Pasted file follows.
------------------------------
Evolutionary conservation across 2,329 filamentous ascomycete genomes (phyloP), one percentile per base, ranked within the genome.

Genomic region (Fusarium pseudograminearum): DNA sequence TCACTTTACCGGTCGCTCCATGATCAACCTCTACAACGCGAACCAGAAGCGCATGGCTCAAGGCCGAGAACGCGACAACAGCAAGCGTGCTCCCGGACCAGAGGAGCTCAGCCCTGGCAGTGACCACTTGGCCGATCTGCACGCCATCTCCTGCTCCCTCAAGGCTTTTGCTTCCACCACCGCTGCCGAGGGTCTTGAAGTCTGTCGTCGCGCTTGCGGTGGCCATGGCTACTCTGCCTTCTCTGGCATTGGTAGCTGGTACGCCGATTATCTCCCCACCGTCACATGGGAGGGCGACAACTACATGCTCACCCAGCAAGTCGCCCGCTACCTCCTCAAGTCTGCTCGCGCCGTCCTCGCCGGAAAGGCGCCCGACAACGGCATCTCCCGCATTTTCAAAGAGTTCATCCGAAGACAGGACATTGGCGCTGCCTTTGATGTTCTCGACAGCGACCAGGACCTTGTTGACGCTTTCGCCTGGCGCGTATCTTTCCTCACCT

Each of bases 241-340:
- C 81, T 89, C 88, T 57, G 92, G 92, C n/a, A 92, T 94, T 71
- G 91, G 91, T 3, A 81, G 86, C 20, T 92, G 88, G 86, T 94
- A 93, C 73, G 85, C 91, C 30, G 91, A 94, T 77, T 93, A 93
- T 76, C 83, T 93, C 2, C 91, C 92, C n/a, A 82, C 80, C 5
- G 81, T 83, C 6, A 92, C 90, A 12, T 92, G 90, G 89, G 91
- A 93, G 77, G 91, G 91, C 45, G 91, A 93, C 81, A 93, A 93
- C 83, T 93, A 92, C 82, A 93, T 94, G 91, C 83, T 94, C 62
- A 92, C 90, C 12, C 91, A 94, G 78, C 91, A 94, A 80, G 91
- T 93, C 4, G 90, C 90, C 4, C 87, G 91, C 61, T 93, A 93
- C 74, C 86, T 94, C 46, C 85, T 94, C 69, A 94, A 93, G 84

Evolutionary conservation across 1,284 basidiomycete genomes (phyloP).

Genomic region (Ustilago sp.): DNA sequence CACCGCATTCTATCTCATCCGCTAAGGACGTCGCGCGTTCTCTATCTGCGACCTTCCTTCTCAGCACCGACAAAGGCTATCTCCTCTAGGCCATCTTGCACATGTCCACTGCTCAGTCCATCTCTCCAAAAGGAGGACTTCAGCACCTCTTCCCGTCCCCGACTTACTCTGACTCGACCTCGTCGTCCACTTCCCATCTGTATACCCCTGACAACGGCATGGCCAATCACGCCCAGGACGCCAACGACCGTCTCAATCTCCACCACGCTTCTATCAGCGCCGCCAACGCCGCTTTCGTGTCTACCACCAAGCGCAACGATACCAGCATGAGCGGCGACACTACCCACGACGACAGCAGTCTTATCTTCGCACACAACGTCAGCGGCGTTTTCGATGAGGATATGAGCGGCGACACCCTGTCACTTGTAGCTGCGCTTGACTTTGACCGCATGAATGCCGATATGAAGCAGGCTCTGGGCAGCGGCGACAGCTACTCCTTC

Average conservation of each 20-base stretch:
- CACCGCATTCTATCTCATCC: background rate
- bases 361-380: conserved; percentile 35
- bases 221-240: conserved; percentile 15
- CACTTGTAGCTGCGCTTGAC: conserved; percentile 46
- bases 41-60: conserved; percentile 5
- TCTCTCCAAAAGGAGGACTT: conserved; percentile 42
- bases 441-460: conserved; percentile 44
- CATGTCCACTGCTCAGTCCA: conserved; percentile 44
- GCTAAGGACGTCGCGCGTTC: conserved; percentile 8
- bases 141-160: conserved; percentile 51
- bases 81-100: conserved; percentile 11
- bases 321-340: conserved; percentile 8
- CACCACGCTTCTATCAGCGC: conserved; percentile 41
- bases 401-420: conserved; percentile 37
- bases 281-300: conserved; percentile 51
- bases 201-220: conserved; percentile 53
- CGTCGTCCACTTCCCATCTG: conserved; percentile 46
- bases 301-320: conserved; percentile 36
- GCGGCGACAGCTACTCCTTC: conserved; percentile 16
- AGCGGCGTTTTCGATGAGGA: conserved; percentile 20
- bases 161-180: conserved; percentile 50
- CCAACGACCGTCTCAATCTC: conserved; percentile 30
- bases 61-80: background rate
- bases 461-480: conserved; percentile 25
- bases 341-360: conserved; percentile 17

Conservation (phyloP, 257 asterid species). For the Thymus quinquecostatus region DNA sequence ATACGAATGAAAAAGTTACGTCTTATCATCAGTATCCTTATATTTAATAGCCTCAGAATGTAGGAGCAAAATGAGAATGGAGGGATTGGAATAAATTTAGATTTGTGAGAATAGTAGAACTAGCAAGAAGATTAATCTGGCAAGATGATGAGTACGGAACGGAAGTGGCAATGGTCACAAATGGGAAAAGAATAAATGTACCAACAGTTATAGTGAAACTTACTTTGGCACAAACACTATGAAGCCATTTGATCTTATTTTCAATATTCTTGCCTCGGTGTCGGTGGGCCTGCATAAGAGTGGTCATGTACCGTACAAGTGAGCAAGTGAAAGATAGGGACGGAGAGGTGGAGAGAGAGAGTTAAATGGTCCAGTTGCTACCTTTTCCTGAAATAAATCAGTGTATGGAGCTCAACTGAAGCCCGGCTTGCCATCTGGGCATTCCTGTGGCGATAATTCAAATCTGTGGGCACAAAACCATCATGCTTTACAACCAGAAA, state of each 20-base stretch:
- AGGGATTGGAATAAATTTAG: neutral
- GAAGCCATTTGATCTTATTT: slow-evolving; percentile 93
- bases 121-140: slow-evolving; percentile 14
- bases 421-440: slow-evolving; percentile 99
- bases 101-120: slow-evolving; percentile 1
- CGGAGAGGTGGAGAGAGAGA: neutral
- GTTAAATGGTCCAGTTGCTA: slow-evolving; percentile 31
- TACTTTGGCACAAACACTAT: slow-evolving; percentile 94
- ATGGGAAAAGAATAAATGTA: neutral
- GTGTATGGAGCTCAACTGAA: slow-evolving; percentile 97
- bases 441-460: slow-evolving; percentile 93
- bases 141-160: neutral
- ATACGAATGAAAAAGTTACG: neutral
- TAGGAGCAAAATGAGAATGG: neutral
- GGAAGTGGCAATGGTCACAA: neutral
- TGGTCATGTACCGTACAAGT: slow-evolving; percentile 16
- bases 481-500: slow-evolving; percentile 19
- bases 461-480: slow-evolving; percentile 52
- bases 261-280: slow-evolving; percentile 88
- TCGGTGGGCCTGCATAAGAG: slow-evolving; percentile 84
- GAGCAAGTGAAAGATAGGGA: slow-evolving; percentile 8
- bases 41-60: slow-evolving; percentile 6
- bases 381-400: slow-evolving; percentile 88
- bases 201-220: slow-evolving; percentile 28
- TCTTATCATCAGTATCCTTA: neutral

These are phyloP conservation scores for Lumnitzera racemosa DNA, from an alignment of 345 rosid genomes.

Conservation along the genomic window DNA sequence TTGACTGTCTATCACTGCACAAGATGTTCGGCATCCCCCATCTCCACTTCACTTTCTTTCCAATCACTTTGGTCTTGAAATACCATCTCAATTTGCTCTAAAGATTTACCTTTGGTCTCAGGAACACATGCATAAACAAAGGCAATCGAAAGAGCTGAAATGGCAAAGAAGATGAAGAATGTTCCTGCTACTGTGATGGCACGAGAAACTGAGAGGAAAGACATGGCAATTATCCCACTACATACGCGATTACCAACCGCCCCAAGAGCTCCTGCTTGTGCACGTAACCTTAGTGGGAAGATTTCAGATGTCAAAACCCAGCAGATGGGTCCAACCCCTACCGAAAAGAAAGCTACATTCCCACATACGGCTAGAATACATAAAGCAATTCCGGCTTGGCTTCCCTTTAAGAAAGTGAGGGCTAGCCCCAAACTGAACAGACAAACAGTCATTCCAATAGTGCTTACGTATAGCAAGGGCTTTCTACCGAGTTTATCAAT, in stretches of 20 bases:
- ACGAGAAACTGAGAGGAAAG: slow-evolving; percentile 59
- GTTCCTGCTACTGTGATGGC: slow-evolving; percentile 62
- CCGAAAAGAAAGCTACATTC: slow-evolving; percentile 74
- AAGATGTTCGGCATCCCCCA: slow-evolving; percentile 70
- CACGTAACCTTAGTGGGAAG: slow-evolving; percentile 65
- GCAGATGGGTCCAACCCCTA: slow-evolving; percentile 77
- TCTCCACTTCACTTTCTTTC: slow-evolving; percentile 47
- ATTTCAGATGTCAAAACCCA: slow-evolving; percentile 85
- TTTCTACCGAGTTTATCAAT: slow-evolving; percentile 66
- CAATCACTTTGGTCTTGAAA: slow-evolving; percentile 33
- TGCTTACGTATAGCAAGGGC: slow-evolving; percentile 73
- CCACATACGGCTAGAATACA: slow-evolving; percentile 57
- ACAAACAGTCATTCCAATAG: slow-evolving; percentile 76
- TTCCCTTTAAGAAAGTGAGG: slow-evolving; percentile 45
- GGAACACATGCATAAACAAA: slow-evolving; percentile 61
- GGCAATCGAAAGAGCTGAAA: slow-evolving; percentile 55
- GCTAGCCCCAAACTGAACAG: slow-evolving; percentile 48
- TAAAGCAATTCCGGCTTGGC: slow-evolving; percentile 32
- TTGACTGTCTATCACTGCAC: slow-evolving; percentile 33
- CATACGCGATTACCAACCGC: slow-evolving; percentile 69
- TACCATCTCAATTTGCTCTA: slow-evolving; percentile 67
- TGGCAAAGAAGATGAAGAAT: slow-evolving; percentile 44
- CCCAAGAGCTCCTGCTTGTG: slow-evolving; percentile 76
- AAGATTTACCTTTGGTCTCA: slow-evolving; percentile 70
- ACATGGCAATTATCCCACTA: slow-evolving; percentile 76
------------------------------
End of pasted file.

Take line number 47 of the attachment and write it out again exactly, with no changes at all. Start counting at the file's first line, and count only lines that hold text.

- bases 101-120: slow-evolving; percentile 1